MAITUM, Sarangani (MindaNews / 25 February) – One hundred trees for a 100-year-old surviving settler in Mindanao.
This town on Wednesday, 24 February, celebrated the birthday of centenarian Serafin Ramos, Sr. by planting 100 langka or jackfruit trees at Bacarri Bakir, the family-owned farm in Purok Bugo, Barangay Malalag here.
Ramos Sr. and his wife Cresilda, braved the rough seas and sailed with hundreds of residents from Luzon in 1950 to find greener pastures in Mindanao, touted as the “Land of Promise.”
With their few belongings tucked in a kaban or baul (wooden chest), his violin and one peso and 50 centavos in their purse, the couple and several other survivors of the dangerous sea voyage eventually settled in Maitum, a rustic coastal town where the Metal Age anthropomorphic secondary burial jars were discovered in 1991.
He was then 30. She was 24 and pregnant. They hailed from Agno, Pangasinan, both from poor parents. To remind them of the harsh ocean voyage from Luzon passing through the Visayas and ending in Mindanao, they named their first-born Luzviminda, now 71.
Their three other children are Beth, Nieda and Serafin Jr., who are professionals in various fields, unlike the parents who had not gone to school due to poverty.
As a tribute to an inspiring old man who was a product of “University of Hard Knocks” or the “University of Life,” the Ramos family, about 30 volunteers from the Municipal Environment and Natural Resources Office, Maitum Advocates for Sustainable Environment and the Philippine National Police Mobile Group detailed in the town planted the jackfruit trees early Wednesday morning.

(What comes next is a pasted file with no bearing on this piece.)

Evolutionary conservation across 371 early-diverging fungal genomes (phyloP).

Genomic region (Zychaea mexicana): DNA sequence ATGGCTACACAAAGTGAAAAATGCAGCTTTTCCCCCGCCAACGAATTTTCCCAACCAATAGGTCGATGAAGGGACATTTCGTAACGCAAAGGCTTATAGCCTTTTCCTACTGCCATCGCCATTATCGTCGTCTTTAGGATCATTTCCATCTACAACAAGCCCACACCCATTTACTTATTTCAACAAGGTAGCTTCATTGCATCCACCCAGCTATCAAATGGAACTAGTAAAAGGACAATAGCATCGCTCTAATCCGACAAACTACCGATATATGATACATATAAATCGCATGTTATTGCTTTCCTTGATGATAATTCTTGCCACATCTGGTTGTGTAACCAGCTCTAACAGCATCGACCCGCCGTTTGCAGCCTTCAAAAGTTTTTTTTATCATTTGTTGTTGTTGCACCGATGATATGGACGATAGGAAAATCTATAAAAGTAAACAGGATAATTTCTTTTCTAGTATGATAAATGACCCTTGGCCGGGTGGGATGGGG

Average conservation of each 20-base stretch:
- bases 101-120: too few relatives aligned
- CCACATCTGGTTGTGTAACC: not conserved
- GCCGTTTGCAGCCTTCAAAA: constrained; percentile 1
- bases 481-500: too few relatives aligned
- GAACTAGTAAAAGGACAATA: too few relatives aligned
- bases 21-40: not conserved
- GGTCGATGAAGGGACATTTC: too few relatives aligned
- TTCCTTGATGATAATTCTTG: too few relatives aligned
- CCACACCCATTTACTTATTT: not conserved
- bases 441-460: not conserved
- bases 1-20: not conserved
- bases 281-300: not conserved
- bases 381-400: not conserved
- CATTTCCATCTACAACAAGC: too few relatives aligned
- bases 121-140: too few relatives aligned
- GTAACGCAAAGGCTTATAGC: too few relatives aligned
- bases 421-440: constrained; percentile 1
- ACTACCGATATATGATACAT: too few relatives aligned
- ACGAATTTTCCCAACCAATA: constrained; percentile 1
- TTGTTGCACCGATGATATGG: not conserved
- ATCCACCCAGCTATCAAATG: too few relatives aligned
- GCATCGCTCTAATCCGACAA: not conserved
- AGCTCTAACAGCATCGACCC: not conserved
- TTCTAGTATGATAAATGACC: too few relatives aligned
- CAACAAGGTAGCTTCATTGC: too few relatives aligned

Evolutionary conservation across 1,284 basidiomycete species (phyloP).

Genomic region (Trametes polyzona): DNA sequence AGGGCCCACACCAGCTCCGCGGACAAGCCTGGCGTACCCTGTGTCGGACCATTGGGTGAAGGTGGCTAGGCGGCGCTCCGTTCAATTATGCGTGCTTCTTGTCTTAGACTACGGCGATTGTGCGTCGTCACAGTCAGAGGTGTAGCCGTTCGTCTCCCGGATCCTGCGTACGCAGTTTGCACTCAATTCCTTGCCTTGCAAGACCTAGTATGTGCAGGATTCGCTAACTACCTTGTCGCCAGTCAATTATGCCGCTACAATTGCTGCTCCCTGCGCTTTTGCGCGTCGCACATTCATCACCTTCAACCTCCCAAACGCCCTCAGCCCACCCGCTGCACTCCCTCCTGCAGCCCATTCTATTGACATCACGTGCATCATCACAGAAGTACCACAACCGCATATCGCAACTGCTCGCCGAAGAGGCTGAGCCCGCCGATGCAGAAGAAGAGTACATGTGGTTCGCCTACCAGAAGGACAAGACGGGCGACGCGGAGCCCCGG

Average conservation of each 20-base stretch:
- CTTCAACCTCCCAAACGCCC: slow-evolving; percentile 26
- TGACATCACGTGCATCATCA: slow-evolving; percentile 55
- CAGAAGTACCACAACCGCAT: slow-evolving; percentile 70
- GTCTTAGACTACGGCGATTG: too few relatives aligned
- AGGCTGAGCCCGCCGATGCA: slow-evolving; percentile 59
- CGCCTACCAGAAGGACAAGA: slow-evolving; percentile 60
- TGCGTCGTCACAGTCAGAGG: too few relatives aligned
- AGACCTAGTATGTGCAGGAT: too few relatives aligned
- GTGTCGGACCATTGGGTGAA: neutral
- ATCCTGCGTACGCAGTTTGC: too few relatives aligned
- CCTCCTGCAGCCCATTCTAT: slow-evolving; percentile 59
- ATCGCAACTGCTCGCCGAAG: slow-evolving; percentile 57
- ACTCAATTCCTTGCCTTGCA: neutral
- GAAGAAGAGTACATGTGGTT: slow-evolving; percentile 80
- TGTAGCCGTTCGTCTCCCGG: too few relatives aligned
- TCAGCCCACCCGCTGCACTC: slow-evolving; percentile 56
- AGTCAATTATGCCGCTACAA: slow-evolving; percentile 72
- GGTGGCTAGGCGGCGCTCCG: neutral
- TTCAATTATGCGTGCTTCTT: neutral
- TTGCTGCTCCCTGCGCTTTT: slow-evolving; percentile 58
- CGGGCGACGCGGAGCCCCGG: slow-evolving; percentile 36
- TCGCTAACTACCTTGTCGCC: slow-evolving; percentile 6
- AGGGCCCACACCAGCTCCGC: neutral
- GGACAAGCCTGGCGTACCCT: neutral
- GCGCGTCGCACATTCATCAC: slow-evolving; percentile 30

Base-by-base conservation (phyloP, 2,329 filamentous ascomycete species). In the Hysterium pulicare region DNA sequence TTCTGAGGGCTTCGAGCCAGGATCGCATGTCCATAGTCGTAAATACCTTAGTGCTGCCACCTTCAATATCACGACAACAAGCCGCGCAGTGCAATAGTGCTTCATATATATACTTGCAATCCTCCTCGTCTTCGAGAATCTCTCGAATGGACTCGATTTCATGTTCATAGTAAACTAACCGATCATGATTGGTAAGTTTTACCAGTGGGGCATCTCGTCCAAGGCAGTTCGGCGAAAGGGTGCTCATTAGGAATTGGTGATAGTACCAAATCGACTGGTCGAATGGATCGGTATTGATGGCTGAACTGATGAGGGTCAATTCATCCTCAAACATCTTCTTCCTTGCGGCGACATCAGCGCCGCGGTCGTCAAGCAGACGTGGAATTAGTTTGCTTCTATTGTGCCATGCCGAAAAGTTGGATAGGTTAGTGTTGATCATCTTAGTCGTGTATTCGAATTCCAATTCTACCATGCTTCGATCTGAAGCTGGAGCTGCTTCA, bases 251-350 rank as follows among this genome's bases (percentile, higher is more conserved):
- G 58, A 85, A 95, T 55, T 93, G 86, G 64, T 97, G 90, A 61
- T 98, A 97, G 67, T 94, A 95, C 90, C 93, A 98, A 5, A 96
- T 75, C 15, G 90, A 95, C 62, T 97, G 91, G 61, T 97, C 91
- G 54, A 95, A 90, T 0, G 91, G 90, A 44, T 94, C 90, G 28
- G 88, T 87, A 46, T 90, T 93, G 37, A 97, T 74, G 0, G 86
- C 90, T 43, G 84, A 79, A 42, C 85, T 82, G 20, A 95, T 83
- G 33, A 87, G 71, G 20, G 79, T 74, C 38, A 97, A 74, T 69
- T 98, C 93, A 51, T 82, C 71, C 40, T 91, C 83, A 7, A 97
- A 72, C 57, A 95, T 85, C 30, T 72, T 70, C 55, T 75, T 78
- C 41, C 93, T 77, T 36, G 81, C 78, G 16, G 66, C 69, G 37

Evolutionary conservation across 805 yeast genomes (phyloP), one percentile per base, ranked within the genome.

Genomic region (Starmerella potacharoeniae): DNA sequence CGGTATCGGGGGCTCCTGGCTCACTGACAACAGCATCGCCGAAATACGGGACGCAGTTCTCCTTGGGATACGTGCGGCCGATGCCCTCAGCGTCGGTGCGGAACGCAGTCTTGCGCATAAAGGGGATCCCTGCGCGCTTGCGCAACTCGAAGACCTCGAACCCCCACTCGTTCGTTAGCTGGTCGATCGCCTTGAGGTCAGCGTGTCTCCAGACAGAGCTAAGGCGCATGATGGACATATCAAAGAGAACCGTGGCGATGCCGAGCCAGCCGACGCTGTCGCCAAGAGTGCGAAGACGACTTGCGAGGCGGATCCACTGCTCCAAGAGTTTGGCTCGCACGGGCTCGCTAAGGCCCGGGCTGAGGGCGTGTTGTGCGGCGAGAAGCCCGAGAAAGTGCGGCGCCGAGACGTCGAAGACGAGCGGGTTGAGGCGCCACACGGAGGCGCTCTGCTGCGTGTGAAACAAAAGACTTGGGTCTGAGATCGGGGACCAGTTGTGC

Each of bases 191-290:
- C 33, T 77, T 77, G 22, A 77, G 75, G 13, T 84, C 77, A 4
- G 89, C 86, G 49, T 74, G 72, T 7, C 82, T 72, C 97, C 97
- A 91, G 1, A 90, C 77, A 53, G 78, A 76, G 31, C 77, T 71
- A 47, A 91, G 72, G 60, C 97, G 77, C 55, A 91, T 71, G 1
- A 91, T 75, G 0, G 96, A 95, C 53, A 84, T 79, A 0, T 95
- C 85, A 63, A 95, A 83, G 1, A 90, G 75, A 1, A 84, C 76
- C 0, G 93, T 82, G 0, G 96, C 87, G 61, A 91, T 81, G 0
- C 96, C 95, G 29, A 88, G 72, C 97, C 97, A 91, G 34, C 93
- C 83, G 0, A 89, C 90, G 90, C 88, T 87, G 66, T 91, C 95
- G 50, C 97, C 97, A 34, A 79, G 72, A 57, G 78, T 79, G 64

The fruit trees were donated by the Kiamba Sarangani Development Foundation, Inc. through the initiative of the United States-based Carolina Villanueva Peralta.
At his dinner party graced by two dozen immediate family members only, the birthday celebrant was clad in an embroidered barong tagalog with shades of violet and in black slacks.
They feasted on roasted pig and other dishes. His three cakes bore the figure 100, and were adorned by carpentry tools and a violin.
Ramos Sr., fondly called “Apin” by family and friends, was mostly a carpenter but would do other jobs such as farm laborer to raise his children, according to Beth, the second of the four children.
“He would also help our mother, who passed away in 2010, in preparing snack foods that we would sell in the town,” she added.
“During his prime days, he was a very good family provider. He would make the night a day so he could provide for our needs,” Beth recalled.
“Our father raised us with the values of industry, honesty and integrity,” she added.
“When we were growing up, he was a strict disciplinarian — making us kneel on mung beans (monggo) with hands spread apart for a period of time whenever we did naughty things,” Beth recalled.
Due to old age, Ramos Sr. has a faltering memory since the past decade, but when he is lucid, he still sings his favorite Ilocano love song, the Dungdunguen Kanto (I love you forever) and plays the violin, she said.
So what’s their father’s secret to longevity?
Tatay (father) loves to eat vegetables and does not like foods laced with Monosodium glutamate, popularly known as vetsin in the country, she noted.
Serafin Jr., who inherited his father’s penchant for playing the violin, said that a priest came early Wednesday to pray and bless the old man for his centennial birthday.
He noted that family members who are not living in the ancestral house were barred from getting close to the patriarch, in line with following the health protocols for the coronavirus disease 2019 (COVID-19) pandemic.
“The dining tables were arranged away from each other that we were clustered like ‘baryo-baryo’ or distinct barangays,” Serafin Jr. said.
“We are celebrating a great milestone in the family. We love him so much,” the only son of the brood said.
Under Republic Act 10868 or the Centenarians Act of 2016, a Filipino who reached 100 years old is entitled to receive P100,000 and a Letter of Felicitation from the President of the Philippines congratulating the celebrant for his or her longevity.
Ramos Sr. is the fifth centenarian in Maitum, with three of them already gone, data from the local social welfare office said.
His papers are under process so he can claim what is due him from the government. (Bong S. Sarmiento / MindaNews)